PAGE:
Inside a sprawling command post in southern

Louisiana, The Blob is everywhere.

It stains the many maps tacked to white walls. Computer monitors beam satellite images of it floating in the Gulf of Mexico, a magenta mass that looks more like an island than the colossal oil slick that it is. It sometimes changes shape on these screens, or breaks off into bits and pieces, but The Blob itself never vanishes.

Coast Guard Capt. Roger Laferriere oversees this command center, coordinating the unprecedented cleanup of oil off of the Louisiana coast. There are other posts like it in Mobile, Ala., and Miami, but none has more manpower, equipment - or more of The Blob, as Laferriere and his staff have christened their enemy - than this base inside what once was a BP training facility for offshore oil production.

On any given day, some 40,000 people are working all along the Gulf Coast to track where the oil is headed, lay protective boom, skim what they can and clean shorelines; nearly half of them are under what is known as the Houma Incident Command Post.

Some are analysts who sit in darkened rooms at the BP warehouse, feeding satellite data into computerized maps that show where the oil is moving, what marshes have already been boomed and what areas skimmers are toiling.

Others - many of them shrimpers and fishermen turned cleanup contractors - work out of quaint docks converted into "forward operating bases," hitting the water after sunup to do the hands-on tasks necessary to contain and clear the oil. There's displaced boom to be repositioned. Torn boom to be picked up, brought to shore and repaired. Absorbent boom soaked through on one side that must be turned or swapped out.

The spilling may have stopped at least for now, but their work goes on. Before a new cap fitted onto the busted wellhead corked the leak this past week, anywhere from 92 million to 184 million gallons of oil had gushed into the sea. Somehow, it's got to be cleaned up.

Leading that effort for the Louisiana coastline is Laferriere, a man of boundless energy and confidence who holds a degree in environmental science and has worked any number of oil spills big and small - from Exxon Valdez to the post-Hurricane Katrina spills that dumped more than 8 million gallons.

Securing the leak does little to change his mission over the next weeks and months. "Even given that," he says, "we've still got a lot of oil on the water. We're going to continue to push forward until all the oil is removed and the people of Louisiana can get back to their way of life. We're going to be here until the end."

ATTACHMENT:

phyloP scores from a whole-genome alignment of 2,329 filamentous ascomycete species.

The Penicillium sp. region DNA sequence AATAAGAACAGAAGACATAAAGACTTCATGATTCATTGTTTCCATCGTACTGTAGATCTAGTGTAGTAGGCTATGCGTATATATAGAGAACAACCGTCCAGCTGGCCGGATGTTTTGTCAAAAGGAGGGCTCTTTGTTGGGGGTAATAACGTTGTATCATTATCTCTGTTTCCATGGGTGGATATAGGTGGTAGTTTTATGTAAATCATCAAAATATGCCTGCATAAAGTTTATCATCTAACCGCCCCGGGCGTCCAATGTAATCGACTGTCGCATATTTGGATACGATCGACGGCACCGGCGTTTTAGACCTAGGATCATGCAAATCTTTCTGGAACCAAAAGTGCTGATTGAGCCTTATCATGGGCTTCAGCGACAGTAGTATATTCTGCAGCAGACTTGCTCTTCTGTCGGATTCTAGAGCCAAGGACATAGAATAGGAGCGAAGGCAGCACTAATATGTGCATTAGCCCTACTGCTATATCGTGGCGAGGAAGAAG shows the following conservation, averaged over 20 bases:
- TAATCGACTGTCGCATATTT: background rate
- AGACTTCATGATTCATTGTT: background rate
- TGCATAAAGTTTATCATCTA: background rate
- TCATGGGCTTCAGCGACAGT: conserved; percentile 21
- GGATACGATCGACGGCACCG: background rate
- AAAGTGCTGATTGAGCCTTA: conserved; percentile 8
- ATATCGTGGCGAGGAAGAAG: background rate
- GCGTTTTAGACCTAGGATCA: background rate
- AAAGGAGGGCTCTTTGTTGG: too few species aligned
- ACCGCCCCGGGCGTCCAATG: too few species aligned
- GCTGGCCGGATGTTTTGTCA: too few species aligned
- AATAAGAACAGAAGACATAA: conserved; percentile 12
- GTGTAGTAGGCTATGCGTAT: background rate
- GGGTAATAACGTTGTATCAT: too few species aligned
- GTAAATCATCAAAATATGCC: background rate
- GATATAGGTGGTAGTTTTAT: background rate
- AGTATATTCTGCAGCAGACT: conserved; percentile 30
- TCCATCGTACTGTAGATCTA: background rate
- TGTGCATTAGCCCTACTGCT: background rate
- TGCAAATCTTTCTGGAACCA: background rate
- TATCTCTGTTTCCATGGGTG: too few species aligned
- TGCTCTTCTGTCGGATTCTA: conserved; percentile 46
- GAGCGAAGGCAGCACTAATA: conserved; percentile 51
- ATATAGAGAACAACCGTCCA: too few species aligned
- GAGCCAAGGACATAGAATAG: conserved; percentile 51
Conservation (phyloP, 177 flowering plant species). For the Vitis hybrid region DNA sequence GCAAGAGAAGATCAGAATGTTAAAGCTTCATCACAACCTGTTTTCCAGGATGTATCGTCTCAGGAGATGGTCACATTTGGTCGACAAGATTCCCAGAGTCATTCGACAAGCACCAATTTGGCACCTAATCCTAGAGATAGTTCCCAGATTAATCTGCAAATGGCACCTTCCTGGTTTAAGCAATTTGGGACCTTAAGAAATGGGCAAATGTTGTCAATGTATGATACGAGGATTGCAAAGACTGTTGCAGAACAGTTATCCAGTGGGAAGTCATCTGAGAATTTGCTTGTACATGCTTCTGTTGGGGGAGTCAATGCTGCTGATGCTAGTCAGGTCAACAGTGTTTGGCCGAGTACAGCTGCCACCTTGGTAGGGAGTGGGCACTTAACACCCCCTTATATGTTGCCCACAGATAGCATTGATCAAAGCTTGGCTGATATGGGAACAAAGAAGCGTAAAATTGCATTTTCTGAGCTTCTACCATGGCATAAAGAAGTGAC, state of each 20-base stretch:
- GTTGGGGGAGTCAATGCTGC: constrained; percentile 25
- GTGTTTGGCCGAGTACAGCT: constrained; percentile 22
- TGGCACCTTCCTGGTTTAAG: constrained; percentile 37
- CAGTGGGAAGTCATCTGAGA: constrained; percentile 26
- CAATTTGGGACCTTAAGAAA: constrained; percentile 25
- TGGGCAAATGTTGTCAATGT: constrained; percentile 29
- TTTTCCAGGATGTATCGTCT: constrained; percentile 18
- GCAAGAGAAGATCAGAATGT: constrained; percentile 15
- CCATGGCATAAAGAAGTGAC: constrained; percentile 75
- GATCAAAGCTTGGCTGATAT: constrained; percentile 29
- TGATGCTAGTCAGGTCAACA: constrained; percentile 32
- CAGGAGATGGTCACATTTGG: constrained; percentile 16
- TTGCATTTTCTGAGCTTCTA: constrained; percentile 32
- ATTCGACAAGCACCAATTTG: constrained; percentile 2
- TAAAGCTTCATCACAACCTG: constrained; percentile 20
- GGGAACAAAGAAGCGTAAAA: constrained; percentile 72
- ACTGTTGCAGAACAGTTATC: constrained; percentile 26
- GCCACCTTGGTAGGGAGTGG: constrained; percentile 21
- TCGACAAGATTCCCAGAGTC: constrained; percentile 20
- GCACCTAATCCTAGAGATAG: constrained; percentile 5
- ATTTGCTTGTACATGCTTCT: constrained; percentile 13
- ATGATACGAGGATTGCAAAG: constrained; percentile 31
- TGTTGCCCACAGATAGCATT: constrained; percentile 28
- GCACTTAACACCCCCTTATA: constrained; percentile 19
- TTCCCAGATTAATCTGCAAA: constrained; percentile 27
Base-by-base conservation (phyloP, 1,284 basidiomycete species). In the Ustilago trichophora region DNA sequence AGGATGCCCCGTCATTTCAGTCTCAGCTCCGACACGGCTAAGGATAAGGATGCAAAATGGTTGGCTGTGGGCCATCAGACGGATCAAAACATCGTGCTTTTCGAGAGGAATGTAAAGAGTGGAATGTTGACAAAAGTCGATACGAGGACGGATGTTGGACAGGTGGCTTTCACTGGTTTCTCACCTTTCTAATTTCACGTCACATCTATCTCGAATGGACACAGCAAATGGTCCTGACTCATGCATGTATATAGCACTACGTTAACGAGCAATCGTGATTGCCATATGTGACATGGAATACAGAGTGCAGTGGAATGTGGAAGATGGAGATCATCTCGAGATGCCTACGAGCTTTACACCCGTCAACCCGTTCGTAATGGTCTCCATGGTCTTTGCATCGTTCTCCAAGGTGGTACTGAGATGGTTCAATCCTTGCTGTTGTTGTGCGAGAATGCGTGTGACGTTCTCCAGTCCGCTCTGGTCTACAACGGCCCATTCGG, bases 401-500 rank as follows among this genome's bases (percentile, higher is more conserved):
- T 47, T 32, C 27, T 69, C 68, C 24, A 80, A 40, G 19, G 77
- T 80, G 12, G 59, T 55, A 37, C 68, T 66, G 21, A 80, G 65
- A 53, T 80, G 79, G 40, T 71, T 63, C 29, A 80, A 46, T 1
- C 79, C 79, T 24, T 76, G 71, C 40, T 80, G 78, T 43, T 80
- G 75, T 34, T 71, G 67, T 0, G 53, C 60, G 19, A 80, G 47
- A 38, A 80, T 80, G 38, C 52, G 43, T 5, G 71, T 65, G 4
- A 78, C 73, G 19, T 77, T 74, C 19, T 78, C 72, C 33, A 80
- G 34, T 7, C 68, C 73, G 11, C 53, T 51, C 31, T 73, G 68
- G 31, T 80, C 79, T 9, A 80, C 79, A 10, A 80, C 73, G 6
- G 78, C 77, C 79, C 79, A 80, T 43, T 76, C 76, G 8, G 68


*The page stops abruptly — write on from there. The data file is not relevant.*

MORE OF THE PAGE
Laferriere's job is to not only coordinate efforts on the ground, but to meet with parish presidents, city councilmen and mayors, to answer their many questions, and to fend off criticism that not enough has been done to stop and capture the crude.

"Not enough" is something he's heard a lot since arriving in Louisiana on May 22, almost a month to the day after the Deepwater Horizon explosion. It may be a complaint that there's not enough boom, or not enough skimmers, or not enough boots on the ground to pitch in.

And so he's made it his job to explain to anyone who will listen just how this all works - which methods clean the most oil fastest and the many obstacles out there to getting the job done. One day it could be a thundercloud that shuts down work. The next, high waves that prevent vessels from skimming. Or a full moon that makes sea states even more challenging.

Coast Guard Capt. Meredith Austin is Laferriere's No. 2 and runs the daily operations of the command center.

"Normally when you do an oil spill response, you have a release of oil ... but at some point in the near term, the source stops and then you know: This is what I'm fighting. You've got to skim as much as you can and burn as much as you can, do protective booming and clean up what's on the beach. This one, you're doing that every day but you don't know when it's going to end" once and for all, she says. "We get up every day and say, `Who's the enemy today? What does the blob of oil look like today? Let's go attack it."'

The surface slick from the oil covered 2,700 square miles on Thursday - down sharply from its peak on June 14 but still an area slightly larger than Delaware, says Hans Graber, who has been tracking its movements via satellite imagery from the University of Miami's Center for Southeastern Tropical Advanced Remote Sensing. Although the heart of the slick has fluctuated with weather and the amount of oil coming out of the seafloor, Graber says 44,000 square miles of the Gulf have seen significant amounts of oil pass through.

Even if the cap holds and no more oil spills, Coast Guard officials say cleaning what's left of the oil offshore could take anywhere from several weeks to several months. Long-term restoration of soiled marshes and other affected areas could take years, depending on the extent of damage.

Barring bad weather, which itself can be a regular occurrence, the command post routine rarely changes: Mornings start with spotter flights to get a sense of where the oil is on any given day. While much of it remains amassed near the wellhead, other so-called streamers and ribbons have broken off and made their way into inlets such as Barataria Bay, forcing crews to constantly monitor the moving oil and shift resources as necessary.

Data integration teams update computerized maps to depict where the slick has spread and to help operations managers in Houma communicate with nine forward operating bases scattered across the coastal parishes to determine where skimmers and boom-tenders should focus their efforts. Weather forecasters keep an eye on storms and tides, to help decide whether it's an optimal day to burn some of the oil closest to the explosion site or use chemical dispersants to break it up.